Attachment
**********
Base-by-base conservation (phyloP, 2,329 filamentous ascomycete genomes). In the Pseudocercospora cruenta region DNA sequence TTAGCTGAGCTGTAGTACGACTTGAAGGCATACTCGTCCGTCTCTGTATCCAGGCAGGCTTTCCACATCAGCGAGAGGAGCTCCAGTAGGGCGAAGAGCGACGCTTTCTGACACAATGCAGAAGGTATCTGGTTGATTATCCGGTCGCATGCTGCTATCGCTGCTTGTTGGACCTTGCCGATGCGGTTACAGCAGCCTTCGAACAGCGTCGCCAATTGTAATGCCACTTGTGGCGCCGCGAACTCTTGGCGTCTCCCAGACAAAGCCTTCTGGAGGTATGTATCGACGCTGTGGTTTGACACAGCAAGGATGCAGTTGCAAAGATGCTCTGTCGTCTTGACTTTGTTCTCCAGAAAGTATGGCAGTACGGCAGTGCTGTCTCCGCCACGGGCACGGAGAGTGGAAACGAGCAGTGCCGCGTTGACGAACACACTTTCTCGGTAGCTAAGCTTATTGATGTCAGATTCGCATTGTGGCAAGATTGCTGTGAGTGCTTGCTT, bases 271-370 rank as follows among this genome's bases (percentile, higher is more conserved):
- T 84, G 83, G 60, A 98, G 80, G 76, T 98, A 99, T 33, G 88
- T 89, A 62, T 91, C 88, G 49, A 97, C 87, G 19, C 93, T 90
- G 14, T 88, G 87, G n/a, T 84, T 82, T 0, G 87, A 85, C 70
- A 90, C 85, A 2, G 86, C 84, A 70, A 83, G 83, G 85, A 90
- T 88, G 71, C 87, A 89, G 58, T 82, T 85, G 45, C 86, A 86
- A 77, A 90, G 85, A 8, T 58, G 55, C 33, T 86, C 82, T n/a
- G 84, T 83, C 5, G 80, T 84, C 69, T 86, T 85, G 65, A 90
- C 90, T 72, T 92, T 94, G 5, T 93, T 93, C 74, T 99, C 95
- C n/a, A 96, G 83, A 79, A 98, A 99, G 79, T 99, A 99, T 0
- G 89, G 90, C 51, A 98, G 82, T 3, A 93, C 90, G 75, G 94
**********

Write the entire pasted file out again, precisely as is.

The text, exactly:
Base-by-base conservation (phyloP, 2,329 filamentous ascomycete genomes). In the Pseudocercospora cruenta region DNA sequence TTAGCTGAGCTGTAGTACGACTTGAAGGCATACTCGTCCGTCTCTGTATCCAGGCAGGCTTTCCACATCAGCGAGAGGAGCTCCAGTAGGGCGAAGAGCGACGCTTTCTGACACAATGCAGAAGGTATCTGGTTGATTATCCGGTCGCATGCTGCTATCGCTGCTTGTTGGACCTTGCCGATGCGGTTACAGCAGCCTTCGAACAGCGTCGCCAATTGTAATGCCACTTGTGGCGCCGCGAACTCTTGGCGTCTCCCAGACAAAGCCTTCTGGAGGTATGTATCGACGCTGTGGTTTGACACAGCAAGGATGCAGTTGCAAAGATGCTCTGTCGTCTTGACTTTGTTCTCCAGAAAGTATGGCAGTACGGCAGTGCTGTCTCCGCCACGGGCACGGAGAGTGGAAACGAGCAGTGCCGCGTTGACGAACACACTTTCTCGGTAGCTAAGCTTATTGATGTCAGATTCGCATTGTGGCAAGATTGCTGTGAGTGCTTGCTT, bases 271-370 rank as follows among this genome's bases (percentile, higher is more conserved):
- T 84, G 83, G 60, A 98, G 80, G 76, T 98, A 99, T 33, G 88
- T 89, A 62, T 91, C 88, G 49, A 97, C 87, G 19, C 93, T 90
- G 14, T 88, G 87, G n/a, T 84, T 82, T 0, G 87, A 85, C 70
- A 90, C 85, A 2, G 86, C 84, A 70, A 83, G 83, G 85, A 90
- T 88, G 71, C 87, A 89, G 58, T 82, T 85, G 45, C 86, A 86
- A 77, A 90, G 85, A 8, T 58, G 55, C 33, T 86, C 82, T n/a
- G 84, T 83, C 5, G 80, T 84, C 69, T 86, T 85, G 65, A 90
- C 90, T 72, T 92, T 94, G 5, T 93, T 93, C 74, T 99, C 95
- C n/a, A 96, G 83, A 79, A 98, A 99, G 79, T 99, A 99, T 0
- G 89, G 90, C 51, A 98, G 82, T 3, A 93, C 90, G 75, G 94